'There was a high degree of control and technical brilliance in his films, and also a peculiarly aggressive attitude to the audience. He wanted to startle and shock them. It's strange because his creative god was John Ford. All his life he used to go over to see the old man; he became like John Ford's Boswell. And he admired the Ford qualities, which were enormously traditional and conformist, but his own work was quite different.

'He was very Scots and had a complicated love-hate relationship with the English. If . . . crystalises that. In the scenes set in the public school, he was able both to give you the emotional intensity of that life and, at the same time, convey his hatred of and detachment from it. The inspiration is definitely Vigo's Zero de Conduite. If . . . . doesn't have that film's bold strokes, but it has other things, it has a grudging respect and affection. The effect is . . . poetic - is that the word? It's just good stuff.

'He was a loner. There was an absoluteness of stance about him, an uncompromising quality which gave him many disciples, but also hundreds of enemies. He lived alone, but there was a very wide circle of people for whom he was important. You accepted the savagery and the bitterness because he accepted it for his own work. He was . . . , yes, his own person.'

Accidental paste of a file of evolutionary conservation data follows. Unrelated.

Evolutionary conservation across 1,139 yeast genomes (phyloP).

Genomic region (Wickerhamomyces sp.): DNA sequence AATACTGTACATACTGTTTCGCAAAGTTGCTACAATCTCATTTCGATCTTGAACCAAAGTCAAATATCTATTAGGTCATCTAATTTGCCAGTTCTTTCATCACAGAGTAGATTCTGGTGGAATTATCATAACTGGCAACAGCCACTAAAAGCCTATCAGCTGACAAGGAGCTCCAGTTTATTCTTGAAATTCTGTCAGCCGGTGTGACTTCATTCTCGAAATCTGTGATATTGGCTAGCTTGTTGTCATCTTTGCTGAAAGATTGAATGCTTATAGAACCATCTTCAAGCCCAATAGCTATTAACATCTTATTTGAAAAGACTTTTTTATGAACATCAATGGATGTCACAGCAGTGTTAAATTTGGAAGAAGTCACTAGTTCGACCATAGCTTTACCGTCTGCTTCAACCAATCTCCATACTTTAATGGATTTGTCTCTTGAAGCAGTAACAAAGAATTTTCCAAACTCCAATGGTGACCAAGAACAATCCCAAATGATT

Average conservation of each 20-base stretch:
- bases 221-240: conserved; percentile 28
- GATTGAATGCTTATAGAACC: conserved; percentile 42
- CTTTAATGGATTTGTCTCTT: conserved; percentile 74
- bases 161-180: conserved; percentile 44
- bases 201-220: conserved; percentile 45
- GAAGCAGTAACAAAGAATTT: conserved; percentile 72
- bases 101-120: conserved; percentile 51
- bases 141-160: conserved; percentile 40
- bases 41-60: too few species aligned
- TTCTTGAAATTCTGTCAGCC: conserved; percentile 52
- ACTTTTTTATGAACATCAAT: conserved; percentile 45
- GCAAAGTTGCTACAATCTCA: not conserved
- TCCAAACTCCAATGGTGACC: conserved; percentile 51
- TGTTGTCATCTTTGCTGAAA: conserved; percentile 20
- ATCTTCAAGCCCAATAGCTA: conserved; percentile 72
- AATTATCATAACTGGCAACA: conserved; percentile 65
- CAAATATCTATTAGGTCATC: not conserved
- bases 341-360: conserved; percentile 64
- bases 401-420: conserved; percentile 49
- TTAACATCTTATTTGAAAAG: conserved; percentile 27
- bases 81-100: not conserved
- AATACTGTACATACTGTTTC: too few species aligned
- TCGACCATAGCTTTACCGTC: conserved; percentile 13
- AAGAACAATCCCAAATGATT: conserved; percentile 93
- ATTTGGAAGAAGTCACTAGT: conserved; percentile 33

'My first meeting with Lindsay was in 1947 when he and Gavin Lambert were looking for help to keep Sequence in the black. I was about to become the Director of the British Film Institute, and I persuaded them to come there. This was a pretty big jump because it meant giving up total independence and editing a paper - Sight and Sound - owned by an institution. What they did was not easily forgiven by people like Mick Balcon (Sir Michael Balcon, the then-head of Ealing Studios). He was upset at assaults on The Blue Lamp and other Ealing films, which they thought were rather laughable schoolboy stuff. And it was quite difficult to steer Sight and Sound away from censorship because, although it was financed by public money, it was in no way supporting British film.

'In those days, it was not easy to find the money or resources for a personal documentary, but Lindsay managed it, and O Dreamland (1953) made people sit up. He had an abrasive approach and never let gentlemanly behaviour get in the way of expressing his views. He took great pleasure in being a loner. Like Delius, he wouldn't listen to anybody else's music in case he started to sound like them. His was a different voice, because he saw British films and Britain from the outside, perhaps as a Frenchman might. When he became a film-maker, he kept that voice. And the world listened in shocked admiration.'


'I worked with Lindsay on many occasions, in Britannia Hospital and on stage in What the Butler Saw. He left a great impression on me, and whenever I'm acting and I'm not sure what to do, I always think, 'What would Lindsay do? What would Lindsay have said?'. And he'd have said, 'Don't do it cheap, do it truthful'.'